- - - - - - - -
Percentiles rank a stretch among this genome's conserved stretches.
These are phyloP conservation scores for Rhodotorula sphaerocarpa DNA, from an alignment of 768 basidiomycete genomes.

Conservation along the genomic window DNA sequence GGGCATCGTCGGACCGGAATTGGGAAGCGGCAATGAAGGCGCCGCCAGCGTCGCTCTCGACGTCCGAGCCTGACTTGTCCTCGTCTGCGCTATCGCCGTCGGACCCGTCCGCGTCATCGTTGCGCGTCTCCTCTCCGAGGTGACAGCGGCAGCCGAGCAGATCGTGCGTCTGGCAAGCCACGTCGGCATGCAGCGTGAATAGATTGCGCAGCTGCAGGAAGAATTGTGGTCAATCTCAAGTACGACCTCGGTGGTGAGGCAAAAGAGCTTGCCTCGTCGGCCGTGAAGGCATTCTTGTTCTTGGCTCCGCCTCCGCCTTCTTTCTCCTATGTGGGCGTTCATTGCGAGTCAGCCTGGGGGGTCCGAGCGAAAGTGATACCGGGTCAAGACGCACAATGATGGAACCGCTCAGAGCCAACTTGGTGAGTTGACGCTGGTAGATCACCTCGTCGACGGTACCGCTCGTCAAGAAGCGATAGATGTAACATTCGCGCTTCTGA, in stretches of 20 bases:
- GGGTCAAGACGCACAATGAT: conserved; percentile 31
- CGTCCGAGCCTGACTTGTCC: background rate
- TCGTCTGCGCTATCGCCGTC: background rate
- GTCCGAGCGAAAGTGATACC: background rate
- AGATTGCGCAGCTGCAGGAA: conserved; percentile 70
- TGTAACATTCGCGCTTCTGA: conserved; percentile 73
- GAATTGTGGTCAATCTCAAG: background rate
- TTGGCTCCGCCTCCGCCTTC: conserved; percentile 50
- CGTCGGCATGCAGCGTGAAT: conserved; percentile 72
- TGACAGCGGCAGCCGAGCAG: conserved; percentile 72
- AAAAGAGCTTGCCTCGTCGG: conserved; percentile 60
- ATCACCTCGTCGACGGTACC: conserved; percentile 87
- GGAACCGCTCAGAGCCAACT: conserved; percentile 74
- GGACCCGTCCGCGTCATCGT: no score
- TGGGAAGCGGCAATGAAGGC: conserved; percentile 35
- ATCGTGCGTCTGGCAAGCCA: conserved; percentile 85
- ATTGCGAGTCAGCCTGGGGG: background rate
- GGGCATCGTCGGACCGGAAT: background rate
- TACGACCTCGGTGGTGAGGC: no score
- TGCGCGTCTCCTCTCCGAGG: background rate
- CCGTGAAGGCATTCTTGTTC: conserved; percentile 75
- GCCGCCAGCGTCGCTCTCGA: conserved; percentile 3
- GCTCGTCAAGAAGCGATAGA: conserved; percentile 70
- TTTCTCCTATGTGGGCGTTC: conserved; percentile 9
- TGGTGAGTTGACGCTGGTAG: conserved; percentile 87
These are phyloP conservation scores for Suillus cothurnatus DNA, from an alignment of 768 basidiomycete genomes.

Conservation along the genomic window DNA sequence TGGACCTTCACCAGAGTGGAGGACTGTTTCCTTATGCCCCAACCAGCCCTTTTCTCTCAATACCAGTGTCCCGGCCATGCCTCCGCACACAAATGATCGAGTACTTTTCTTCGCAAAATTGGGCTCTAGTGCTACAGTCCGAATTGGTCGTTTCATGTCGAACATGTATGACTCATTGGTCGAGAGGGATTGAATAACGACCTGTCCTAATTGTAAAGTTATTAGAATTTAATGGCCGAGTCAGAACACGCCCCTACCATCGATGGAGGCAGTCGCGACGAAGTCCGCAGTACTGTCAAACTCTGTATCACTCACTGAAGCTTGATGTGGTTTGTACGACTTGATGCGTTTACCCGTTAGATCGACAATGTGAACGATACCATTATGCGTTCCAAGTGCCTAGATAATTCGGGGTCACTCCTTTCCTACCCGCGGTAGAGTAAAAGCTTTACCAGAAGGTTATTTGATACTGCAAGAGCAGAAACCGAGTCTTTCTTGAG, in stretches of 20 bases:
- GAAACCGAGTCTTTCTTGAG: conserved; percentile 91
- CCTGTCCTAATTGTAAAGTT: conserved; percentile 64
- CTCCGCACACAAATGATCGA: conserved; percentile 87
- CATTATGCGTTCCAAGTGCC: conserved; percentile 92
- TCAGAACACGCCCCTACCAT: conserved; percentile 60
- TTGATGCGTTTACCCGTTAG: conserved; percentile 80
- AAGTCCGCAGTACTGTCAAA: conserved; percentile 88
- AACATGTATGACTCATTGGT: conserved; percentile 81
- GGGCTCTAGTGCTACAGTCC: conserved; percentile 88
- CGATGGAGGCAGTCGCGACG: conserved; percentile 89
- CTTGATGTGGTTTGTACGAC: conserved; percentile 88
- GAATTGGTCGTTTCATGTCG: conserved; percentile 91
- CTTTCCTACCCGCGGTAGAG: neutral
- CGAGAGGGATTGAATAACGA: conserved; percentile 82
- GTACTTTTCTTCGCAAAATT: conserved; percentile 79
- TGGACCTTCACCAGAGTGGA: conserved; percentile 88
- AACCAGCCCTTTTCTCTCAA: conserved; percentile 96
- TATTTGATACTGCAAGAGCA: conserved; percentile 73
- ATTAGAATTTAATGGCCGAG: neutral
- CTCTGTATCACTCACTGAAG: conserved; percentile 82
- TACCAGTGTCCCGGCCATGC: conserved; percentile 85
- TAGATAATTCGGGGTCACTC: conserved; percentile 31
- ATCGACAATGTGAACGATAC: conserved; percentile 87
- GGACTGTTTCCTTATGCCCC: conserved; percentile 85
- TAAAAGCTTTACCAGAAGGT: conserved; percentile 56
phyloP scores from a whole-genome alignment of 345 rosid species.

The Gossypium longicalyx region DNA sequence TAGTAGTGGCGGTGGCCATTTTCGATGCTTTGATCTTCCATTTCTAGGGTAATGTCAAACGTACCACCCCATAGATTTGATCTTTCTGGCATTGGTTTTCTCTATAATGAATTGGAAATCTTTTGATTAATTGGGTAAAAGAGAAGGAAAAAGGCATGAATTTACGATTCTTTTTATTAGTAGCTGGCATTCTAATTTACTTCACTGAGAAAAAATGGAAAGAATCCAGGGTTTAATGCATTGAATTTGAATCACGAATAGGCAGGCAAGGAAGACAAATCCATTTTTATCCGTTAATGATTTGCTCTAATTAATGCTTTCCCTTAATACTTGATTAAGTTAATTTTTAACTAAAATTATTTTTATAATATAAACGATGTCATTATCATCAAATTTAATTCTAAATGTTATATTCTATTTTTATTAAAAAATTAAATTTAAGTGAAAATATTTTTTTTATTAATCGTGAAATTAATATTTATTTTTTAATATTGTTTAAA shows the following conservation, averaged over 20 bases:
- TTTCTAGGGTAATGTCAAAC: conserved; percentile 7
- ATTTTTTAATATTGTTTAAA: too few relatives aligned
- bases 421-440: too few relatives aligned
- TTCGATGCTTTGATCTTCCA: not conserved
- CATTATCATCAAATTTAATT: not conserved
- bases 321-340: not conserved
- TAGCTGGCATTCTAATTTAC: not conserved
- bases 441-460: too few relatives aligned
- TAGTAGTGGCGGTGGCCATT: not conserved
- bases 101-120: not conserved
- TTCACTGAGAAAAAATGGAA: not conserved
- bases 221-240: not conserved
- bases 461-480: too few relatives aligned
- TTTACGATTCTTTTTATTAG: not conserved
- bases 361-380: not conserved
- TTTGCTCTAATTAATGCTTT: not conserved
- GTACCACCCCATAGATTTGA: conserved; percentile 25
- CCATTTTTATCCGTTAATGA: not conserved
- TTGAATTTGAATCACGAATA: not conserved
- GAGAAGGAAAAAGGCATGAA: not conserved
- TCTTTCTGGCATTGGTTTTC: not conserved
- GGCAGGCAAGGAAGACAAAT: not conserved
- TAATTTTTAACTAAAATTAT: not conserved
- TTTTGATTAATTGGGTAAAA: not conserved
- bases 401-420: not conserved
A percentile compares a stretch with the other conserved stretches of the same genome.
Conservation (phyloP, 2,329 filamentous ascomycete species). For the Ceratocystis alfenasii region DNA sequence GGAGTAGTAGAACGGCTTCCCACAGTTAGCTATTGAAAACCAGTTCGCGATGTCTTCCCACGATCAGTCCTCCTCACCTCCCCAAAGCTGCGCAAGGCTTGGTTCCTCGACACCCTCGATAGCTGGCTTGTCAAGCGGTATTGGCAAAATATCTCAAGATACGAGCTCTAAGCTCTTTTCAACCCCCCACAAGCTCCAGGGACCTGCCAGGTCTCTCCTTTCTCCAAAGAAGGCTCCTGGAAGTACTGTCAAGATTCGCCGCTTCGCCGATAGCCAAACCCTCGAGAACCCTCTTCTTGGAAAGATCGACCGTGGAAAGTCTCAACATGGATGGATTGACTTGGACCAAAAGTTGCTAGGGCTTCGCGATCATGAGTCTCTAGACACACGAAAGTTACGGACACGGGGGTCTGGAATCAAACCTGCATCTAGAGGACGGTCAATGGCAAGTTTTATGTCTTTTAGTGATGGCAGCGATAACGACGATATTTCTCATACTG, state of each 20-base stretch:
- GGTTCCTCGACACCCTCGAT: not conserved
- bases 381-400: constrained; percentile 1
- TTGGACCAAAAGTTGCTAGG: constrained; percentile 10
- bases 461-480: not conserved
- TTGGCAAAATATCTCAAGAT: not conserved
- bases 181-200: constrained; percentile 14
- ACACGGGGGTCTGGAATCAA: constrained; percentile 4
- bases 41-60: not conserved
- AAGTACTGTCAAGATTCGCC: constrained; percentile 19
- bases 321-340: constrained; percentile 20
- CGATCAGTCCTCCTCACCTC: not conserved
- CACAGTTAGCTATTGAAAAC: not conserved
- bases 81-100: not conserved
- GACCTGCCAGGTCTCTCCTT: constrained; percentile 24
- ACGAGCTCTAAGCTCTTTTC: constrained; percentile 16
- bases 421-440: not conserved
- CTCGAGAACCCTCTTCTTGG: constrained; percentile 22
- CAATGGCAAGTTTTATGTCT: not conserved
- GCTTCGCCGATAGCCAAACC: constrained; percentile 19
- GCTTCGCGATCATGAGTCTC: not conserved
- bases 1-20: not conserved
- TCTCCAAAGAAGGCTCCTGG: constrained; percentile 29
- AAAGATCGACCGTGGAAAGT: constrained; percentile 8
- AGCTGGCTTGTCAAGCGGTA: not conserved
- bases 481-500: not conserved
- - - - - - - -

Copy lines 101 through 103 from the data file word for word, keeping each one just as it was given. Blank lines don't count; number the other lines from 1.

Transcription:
- CTCGAGAACCCTCTTCTTGG: constrained; percentile 22
- CAATGGCAAGTTTTATGTCT: not conserved
- GCTTCGCCGATAGCCAAACC: constrained; percentile 19